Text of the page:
Go and have a look at some Live CDs and come back and let us know how you're getting on.
Play Bonny!
 
Old 03-03-2011, 12:32 PM   #4
Ignotum Per Ignotius
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Quote:
I hope this question isn't illegal but I am trying to get Linux in some form, onto my laptop without damaging/hindering regular use of my windows 7 os if possible
You're OK --- your question isn't illegal. ...At least not today.

Quote:
I have come across a term called partitions. I believe to set up that, is required in orde to have the swap-over capability.
Yes, you're right: the general plan is that you'll split your hard drive into several separate chunks ("partitions") --- one partition will have Windows on it, and the others will have Linux on them --- and you'll be able to choose which to boot when you power up your machine.

At the moment, your drive is likely to be formatted into a single gigantic partition: you want to split this into more than one. Since there is already data on the drive (i.e. Windows and your files), you can either

i) back up the data and then just partition the drive, destroying the existing data --- and then reinstall Windows and restore your backed-up data (this is known as destructive partitioning and is the "long way" of doing things),

or

ii) you can try a non-destructive partitioning tool (e.g. gparted, as mentioned in the post above). The basic idea of non-destructive partitioning is that the data already on the drive is not harmed by the partitioning process --- but as my good man Soadyheid points out, you should nevertheless back up your data first, just in case things don't go quite to plan... It's also worth running a disk check on Windows and defragmenting it before you start --- the former helps to spot any potential problems and the latter squeezes your data into one nice lump at the start of your disk, so that repartitioning is easier.

If you want more detailed information about all this, this article is a beginner's introduction to partitioning.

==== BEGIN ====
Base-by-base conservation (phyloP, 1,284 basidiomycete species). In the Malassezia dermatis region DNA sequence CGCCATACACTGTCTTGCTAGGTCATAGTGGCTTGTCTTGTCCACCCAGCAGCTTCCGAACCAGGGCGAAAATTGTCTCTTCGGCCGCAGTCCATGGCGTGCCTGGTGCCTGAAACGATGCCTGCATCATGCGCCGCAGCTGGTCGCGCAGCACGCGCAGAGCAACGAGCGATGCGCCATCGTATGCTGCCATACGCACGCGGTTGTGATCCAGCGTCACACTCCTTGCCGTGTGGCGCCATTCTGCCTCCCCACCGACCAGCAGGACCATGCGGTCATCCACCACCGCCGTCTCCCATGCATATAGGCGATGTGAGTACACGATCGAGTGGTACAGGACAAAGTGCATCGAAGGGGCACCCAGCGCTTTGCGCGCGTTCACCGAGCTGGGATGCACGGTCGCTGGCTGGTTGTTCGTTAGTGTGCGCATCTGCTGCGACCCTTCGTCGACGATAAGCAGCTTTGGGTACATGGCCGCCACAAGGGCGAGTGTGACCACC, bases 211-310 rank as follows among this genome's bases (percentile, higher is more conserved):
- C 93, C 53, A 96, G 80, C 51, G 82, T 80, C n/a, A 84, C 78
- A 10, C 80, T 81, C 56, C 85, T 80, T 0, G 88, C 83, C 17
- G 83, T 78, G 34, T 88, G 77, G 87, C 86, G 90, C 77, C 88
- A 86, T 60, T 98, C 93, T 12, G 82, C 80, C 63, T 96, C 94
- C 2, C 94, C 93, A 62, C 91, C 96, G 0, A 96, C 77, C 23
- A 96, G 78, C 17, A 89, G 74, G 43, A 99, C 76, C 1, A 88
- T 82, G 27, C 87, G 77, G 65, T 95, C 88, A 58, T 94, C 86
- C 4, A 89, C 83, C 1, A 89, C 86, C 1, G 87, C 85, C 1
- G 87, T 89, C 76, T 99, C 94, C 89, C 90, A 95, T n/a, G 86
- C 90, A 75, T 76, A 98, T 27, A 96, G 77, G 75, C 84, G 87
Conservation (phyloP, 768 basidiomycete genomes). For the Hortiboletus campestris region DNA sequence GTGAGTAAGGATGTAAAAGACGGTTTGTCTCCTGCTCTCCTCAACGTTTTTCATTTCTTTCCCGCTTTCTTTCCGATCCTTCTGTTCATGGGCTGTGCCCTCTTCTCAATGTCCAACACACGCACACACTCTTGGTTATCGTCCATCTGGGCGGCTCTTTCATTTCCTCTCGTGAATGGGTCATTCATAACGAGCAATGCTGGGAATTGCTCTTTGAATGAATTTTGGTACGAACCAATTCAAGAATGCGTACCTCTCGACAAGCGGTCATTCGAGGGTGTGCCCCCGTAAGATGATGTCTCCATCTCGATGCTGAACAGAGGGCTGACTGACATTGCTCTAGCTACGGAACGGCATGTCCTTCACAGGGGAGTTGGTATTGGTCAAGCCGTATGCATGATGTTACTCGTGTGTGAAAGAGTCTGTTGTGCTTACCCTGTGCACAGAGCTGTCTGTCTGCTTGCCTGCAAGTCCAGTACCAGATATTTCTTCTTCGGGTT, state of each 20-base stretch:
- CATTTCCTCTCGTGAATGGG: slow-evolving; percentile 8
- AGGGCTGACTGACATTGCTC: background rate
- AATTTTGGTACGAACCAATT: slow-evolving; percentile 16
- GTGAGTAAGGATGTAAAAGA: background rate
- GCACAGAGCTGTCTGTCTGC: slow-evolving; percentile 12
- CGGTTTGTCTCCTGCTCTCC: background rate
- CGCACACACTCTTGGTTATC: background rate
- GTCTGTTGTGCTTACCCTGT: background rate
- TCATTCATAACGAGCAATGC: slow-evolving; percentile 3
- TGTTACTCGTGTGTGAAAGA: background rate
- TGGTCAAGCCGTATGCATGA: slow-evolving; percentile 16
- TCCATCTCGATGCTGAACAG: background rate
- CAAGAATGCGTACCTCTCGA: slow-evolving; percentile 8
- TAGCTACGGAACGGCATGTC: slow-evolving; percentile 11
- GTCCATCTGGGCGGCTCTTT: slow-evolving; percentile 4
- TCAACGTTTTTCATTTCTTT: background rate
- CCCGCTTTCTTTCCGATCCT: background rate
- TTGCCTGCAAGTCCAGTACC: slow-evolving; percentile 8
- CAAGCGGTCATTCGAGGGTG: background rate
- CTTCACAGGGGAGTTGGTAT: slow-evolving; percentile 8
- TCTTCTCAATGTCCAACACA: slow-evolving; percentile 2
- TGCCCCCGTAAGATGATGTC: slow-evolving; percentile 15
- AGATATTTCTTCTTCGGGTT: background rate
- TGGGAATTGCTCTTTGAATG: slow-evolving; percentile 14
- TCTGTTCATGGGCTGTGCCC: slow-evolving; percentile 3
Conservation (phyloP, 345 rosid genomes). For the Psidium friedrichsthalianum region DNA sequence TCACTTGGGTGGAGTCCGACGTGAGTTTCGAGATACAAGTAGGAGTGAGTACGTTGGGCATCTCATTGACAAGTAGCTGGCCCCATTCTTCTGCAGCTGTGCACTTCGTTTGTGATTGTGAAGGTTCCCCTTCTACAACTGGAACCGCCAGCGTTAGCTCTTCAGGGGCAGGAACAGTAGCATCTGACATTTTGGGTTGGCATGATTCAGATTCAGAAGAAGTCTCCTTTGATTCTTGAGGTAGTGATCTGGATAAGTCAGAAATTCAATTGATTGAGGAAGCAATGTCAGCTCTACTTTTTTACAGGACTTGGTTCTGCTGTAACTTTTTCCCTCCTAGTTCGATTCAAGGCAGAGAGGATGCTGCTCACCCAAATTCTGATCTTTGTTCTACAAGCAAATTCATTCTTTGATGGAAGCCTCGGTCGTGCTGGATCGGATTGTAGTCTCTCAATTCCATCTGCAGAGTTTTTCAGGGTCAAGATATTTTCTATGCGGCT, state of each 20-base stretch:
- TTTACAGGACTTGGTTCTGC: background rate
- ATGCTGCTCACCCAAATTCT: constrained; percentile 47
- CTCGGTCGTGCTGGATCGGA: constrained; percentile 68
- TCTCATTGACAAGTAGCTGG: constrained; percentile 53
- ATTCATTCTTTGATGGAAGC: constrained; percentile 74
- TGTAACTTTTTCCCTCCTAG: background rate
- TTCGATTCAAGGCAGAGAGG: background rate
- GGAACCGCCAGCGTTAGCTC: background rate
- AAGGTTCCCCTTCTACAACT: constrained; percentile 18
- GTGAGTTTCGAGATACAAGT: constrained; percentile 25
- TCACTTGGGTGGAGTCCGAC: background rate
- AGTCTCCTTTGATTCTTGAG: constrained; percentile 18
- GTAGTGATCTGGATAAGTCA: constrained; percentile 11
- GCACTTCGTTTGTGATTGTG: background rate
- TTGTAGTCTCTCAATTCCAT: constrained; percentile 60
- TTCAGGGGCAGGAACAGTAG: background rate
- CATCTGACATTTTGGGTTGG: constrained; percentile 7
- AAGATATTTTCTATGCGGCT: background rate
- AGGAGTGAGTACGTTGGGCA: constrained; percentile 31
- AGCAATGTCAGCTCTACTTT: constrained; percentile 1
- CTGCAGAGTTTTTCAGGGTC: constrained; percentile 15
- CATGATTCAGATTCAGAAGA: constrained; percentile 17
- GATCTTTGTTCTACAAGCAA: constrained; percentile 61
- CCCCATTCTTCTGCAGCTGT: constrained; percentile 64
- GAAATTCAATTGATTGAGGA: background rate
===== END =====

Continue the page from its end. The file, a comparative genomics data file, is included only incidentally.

Good luck & welcome to Linux!
 
Old 03-03-2011, 04:20 PM   #5
jefro
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If your laptop came with windows 7 the I'd consider using a virtual machine. They are almost all free and almost impossible to bork your windows 7. You'd be able to run Windows 7 and linux at the same time.

A guy named knopper started making what is termed a live cd. Almost every distro at distrowatch.com has a live cd. Many don't even say it but the cd or dvd is a live cd they are so common.

One can easily use them to learn on and they are quite safe too. They can usually be made into live usb flash installs too to speed them up. Running from a cd is a bit slowish.

Last edited by jefro; 03-03-2011 at 04:22 PM.
 
Old 03-03-2011, 04:33 PM   #6
Cr0wb4r
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Quote:
The Ubuntu distribution has a partitioner called GParted under System > Administration which would allow you to shrink your Windows partition and leave, say, 100Gb for Linux
You could do that, or you can just insert the Ubuntu disk while windows is running and install it just like you would any other program. If you don't like Ubuntu you could just uninstall it through Add/Remove programs. No partitioning required.